Entrepreneurs might not be interested in setting up large hospitals outside of Dhaka, Chattogram, Narayanganj, and Gazipur despite a 10-year tax break.
A shortage of qualified doctors and healthcare workers, their unwillingness to stay away from the major cities because of a lack of amenities, and uncertainty about the return on investment may prevent the government from making quality health services accessible to citizens.
Finance Minister AHM Mustafa Kamal offered the tax break in his budget speech on June 3 to ensure better healthcare facilities and decentralise medical services by reducing pressure on the four cities.
A huge amount of investment would be required to set up a 250-bed general hospital and a 200-bed specialised hospital to avail the tax benefit offered by the National Board of Revenue, according to entrepreneurs and analysts.
Besides, the number of patients who could potentially visit such a healthcare provider is insufficient to make such an investment justifiable, they said, adding that a lack of amenities in most districts encourages doctors to live in major towns or cities.
It costs at least Tk 300 crore to set up a 200-bed specialised hospital. Building a standard 250-bed general hospital would require Tk 200-250 crore.
“There are not enough patients, doctors, or other healthcare workers outside the four districts. So, you cannot make any profit by setting up a hospital with such high investment,” said AM Shamim, managing director of Labaid Group, one of the biggest private sector healthcare providers in Bangladesh.
“I don’t think there will be enough interest in the tax exemption,” he said.
Hospitals that will begin commercial operations from July 1 this year to June 30, 2030 will enjoy the tax exemption. The hospitals will have to have the stated number of beds to qualify.
Shamim believes if the government wants to encourage the setting up of hospitals outside the four zones, it will have to reduce the number of beds to 100.
Currently, Dhaka is home to most big public and private hospitals and hundreds of clinics and diagnostic centres. The number of private hospitals and clinics in the country stands at 5,320.
Private hospitals account for 91,537 of the 146,200 beds available, thanks to the growing demand for healthcare aided by rising income and the expanding middle-class amid a steady economic growth.
About $2 billion of Bangladesh’s healthcare market has remained untapped. The demand for healthcare is growing by 21 per cent annually, according to Bangladesh Investment Development Authority.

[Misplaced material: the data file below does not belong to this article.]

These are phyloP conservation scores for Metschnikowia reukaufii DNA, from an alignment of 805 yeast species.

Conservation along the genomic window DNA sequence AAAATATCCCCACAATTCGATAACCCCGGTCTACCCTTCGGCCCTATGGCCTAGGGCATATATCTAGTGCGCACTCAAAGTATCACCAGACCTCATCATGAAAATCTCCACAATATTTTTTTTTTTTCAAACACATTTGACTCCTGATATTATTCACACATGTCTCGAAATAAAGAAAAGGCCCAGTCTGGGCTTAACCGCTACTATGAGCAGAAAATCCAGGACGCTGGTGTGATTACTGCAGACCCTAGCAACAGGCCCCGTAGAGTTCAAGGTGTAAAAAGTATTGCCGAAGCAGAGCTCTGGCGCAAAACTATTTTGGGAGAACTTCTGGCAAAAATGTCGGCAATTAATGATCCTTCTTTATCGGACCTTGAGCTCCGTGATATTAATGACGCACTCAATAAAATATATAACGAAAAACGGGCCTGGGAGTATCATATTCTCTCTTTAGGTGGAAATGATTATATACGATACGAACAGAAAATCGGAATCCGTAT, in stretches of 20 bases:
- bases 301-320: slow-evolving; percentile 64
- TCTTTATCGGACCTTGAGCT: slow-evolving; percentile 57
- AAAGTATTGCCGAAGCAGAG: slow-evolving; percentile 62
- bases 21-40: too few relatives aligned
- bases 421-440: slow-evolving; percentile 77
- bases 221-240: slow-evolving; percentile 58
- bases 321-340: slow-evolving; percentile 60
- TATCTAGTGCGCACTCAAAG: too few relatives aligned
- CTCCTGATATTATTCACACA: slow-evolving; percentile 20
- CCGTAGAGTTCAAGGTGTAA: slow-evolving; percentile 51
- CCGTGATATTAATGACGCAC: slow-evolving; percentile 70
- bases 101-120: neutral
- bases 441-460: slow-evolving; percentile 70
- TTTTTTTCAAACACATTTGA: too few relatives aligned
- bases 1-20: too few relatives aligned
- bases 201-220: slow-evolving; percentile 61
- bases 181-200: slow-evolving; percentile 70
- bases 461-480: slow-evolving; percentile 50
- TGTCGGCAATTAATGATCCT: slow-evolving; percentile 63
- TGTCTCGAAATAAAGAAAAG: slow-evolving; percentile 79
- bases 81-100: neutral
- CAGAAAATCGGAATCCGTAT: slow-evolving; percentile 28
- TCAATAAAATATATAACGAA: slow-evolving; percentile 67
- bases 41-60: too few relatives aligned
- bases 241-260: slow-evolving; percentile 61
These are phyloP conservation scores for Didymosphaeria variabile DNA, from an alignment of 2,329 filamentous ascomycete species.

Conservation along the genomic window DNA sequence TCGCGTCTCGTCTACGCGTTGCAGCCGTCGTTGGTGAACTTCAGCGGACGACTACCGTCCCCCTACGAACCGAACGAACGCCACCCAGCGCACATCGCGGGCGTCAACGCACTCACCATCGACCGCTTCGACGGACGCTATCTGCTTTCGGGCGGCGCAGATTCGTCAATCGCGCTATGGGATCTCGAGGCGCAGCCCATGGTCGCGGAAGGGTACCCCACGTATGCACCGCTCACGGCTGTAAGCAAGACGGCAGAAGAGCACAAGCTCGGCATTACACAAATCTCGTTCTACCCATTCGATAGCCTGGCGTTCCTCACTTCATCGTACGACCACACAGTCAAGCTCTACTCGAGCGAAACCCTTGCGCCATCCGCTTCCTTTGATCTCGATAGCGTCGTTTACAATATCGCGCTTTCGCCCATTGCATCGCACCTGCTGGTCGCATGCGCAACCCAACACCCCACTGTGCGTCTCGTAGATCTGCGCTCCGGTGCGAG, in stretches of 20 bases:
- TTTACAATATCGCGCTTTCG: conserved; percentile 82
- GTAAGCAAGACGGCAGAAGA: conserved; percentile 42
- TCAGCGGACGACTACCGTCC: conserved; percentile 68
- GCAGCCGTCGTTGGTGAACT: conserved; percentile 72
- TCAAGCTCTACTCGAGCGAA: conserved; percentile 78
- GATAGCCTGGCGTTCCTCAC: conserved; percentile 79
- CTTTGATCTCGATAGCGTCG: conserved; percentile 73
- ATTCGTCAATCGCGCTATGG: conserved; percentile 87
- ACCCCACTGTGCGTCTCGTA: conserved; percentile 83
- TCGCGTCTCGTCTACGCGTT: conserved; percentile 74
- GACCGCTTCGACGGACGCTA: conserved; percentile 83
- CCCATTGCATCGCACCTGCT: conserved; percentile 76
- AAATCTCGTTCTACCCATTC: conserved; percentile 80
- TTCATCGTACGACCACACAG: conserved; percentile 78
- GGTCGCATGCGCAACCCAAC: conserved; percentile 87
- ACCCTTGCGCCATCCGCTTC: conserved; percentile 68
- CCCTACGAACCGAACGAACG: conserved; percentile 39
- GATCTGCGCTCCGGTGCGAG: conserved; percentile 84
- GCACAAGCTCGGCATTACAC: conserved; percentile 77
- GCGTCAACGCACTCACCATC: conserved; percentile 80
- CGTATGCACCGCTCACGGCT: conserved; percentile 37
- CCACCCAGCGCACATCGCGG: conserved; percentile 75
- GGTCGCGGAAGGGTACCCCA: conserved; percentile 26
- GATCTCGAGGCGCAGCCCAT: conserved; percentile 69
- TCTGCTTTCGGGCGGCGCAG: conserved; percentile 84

Tapan Chowdhury, managing director of Square Group, which owns Square Hospitals, said the group was not thinking of setting up any new hospital.
“The main reason is that no doctor is willing to go outside of Dhaka. They say they do not get all the amenities they need to live there,” he added.
However, United Hospital, another private healthcare provider, plans to open a multispecialty 200-bed hospital in Jamalpur on October 1.
In Chattogram, it has a 500-bed hospital coming up under a public-private partnership with Bangladesh Railway. In Sylhet, the company has acquired land to construct a 150-bed hospital, said Shagufta Anwar, director for communication and business development at United Hospital.
ABM Haroon, managing director of Samorita Hospital, one of the oldest private hospitals in the country, expressed interest to build a cancer hospital if the government provided loans at a low interest rate in addition to the tax exemption.
“We will set up the hospital in a district where there is a good communication system so that people from other districts can go and receive medical services,” he said.
“This will reduce the pressure on the hospitals in Dhaka.”
Prof Maniruzzaman Bhuiyan, president of the Bangladesh Private Clinic and Diagnostic Owners’ Association, said the tax holiday might inspire many entrepreneurs.
“But it is not clear yet how many of them would be interested,” he said.
Prof Rashid E Mahbub, pro-vice-chancellor of Bangabandhu Sheikh Mujib Medical University, said no sensible investor would be interested in investing just because of the tax break offer.
“The investors have to be confident about getting the money back. Otherwise, they will not be keen,” he said.
Syed Abdul Hamid, chairman of the health economics department at the University of Dhaka, said there was a crisis of qualified doctors in Bangladesh.
Labaid’s Shamim went on to say that the government should reduce the import duty on spare parts for medical equipment and remove tariffs on the equipment for diagnostic and treatment.
At present, hospitals count 35 per cent in import duties and taxes to buy spare parts from the international market.
“We will be able to open branches if the government cuts the import tariffs,” Shamim added.